An advanced writing course, taught in a computer classroom, that focuses on writing in technical, scientific, and/or professional subject matters. Examines technical writing theory and style for producing documents for genre-specific audiences. Assignments may include the creation of a knowledge base, a data visualization, a reference guide, a usability testing report, and/or a video or multimedia tutorial. Prerequisite: C or better in ENGL 1301 and ENGL 1302.

ENGL 3374. WRITING, RHETORIC, AND MULTIMODAL AUTHORING. 3 Hours.

Analyzes the rhetorical structure of multimodality (linguistic, visual, oral, gestural, and spatial modes of communication). Emphasizes composing writing-intensive and research-oriented projects for academic, business, and/or creative audiences. Prerequisite: C or better in ENGL 1301 and ENGL 1302.

ENGL 3375. CREATIVE WRITING. 3 Hours.

An introduction to the craft of creative writing in the genres of poetry, fiction, and creative non-fiction. Prerequisites: C or better in ENGL 1301 and ENGL 1302.

ENGL 3376. BUSINESS AND PROFESSIONAL WRITING. 3 Hours.

An advanced writing course, taught in a computer classroom, that focuses on writing in the workplace. Emphasizes producing business and professional documents based on current, standardized formats; considering the role of audience; writing in a clear, concise, and appropriate style; and revising texts to improve their effectiveness. Prerequisite: C or better in ENGL 1301 and ENGL 1302.

ENGL 3377. TECHNICAL EDITING. 3 Hours.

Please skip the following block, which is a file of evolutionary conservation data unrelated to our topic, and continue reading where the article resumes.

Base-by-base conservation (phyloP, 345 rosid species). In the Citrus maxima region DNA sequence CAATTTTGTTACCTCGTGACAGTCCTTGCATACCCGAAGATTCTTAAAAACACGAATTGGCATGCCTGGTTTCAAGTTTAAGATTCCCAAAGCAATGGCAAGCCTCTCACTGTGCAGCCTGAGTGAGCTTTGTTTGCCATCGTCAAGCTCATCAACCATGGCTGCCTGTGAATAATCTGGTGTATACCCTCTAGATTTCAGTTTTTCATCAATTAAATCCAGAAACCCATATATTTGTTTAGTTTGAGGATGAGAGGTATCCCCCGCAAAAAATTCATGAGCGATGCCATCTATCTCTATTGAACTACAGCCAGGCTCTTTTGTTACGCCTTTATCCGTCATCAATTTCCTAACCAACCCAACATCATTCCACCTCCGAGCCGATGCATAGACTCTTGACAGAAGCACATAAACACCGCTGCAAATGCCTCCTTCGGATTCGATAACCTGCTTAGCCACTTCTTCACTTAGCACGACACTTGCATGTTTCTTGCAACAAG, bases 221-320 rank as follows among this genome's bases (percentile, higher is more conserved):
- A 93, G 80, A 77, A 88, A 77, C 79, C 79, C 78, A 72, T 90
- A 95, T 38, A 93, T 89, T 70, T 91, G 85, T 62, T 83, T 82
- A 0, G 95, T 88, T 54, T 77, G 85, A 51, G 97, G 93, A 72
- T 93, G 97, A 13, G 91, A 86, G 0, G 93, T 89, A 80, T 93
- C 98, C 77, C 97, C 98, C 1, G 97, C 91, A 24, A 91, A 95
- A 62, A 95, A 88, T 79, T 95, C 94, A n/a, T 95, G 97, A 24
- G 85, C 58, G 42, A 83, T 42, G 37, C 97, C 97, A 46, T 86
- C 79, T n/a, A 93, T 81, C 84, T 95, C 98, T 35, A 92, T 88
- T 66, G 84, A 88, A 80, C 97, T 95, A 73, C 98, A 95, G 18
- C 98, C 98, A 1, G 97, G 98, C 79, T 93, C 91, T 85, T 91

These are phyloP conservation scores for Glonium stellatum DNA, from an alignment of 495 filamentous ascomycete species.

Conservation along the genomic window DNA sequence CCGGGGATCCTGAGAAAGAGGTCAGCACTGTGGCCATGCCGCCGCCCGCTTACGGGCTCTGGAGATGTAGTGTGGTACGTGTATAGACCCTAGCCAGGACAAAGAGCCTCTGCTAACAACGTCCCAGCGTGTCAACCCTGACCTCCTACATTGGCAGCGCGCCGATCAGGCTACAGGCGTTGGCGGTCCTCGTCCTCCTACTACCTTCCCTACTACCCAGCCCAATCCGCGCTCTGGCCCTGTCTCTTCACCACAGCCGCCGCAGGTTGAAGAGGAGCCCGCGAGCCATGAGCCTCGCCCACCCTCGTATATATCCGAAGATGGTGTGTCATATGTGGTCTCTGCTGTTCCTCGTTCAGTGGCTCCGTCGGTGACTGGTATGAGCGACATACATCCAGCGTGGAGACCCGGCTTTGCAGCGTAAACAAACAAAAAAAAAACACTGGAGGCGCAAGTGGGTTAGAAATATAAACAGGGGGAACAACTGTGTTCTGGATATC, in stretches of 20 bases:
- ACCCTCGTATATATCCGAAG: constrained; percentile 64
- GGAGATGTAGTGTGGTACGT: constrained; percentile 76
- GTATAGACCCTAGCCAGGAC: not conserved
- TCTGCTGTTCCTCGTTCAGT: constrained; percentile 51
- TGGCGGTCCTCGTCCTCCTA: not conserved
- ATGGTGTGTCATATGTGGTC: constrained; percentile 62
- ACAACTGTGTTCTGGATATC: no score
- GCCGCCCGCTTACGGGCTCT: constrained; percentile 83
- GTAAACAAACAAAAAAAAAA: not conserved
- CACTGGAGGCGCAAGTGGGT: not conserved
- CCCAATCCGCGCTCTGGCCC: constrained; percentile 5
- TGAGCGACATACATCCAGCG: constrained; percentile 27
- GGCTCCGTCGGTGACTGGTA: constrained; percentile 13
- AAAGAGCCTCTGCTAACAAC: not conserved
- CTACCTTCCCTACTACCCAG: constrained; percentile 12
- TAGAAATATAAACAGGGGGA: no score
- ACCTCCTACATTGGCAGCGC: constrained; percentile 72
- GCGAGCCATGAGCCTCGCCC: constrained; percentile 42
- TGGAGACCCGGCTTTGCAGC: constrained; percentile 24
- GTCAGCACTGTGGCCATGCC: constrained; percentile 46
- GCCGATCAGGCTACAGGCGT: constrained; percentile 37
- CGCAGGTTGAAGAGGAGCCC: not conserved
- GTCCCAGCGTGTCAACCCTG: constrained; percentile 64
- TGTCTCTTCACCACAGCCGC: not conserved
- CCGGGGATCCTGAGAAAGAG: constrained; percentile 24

Editing at different scales of document design, including copyediting, proofreading, and developmental editing. Editing and designing drafts of technical and professional documents. Applying rules and style guides governing technical writing for organizations. Prerequisite: C or better in ENGL 1301 and ENGL 2338.

ENGL 3378. TECHNICAL PROCEDURES AND MANUALS. 3 Hours.

Principles of technical communications for developing procedural documentation and manuals. Extensive practice in writing technical procedures and manuals. Students are encouraged to take ENGL 2338: Technical Writing before enrolling. Prerequisite: C or better in ENGL 1301.

ENGL 3379. GRANT AND PROPOSAL WRITING. 3 Hours.

Explores how foundational principles of technical communication for user-centered design and document design may be applied to writing persuasive grant applications and proposals relevant for business, philanthropy, the humanities, and/or the sciences, including medicine. Individual and collaborative assignments may include identifying elements of successful and unsuccessful grant applications and proposals, creating a proposal for a client, writing a mock grant application, and/or engaging in service-learning for a local non-profit organization to assist its preparation of a grant application. Prerequisite: C or better in ENGL 1301, ENGL 1302, and ENGL 2338.

ENGL 3380. RHETORIC AND WRITING WITH SOUND. 3 Hours.

An introduction to rhetorical engagement with recorded sound. Includes work with digital audio tools for writing with sound, critical writing about sound recordings, and readings in the interdisciplinary field of sound studies. May also consider histories and ethnographies of listening, studies of built and natural soundscapes, sound media, sound art, and the nature of listening. Prerequisite: English majors must have earned a C or better in ENGL 2350 or must be concurrently enrolled in ENGL 2350. Non-majors must have earned a C or better in 6 hours of sophomore literature (ENGL 2303, ENGL 2309, ENGL 2319, ENGL 2329) or an A in 3 hours of sophomore literature (ENGL 2303, ENGL 2309, ENGL 2319, ENGL 2329).

ENGL 3381. RHETORICAL MAKING. 3 Hours.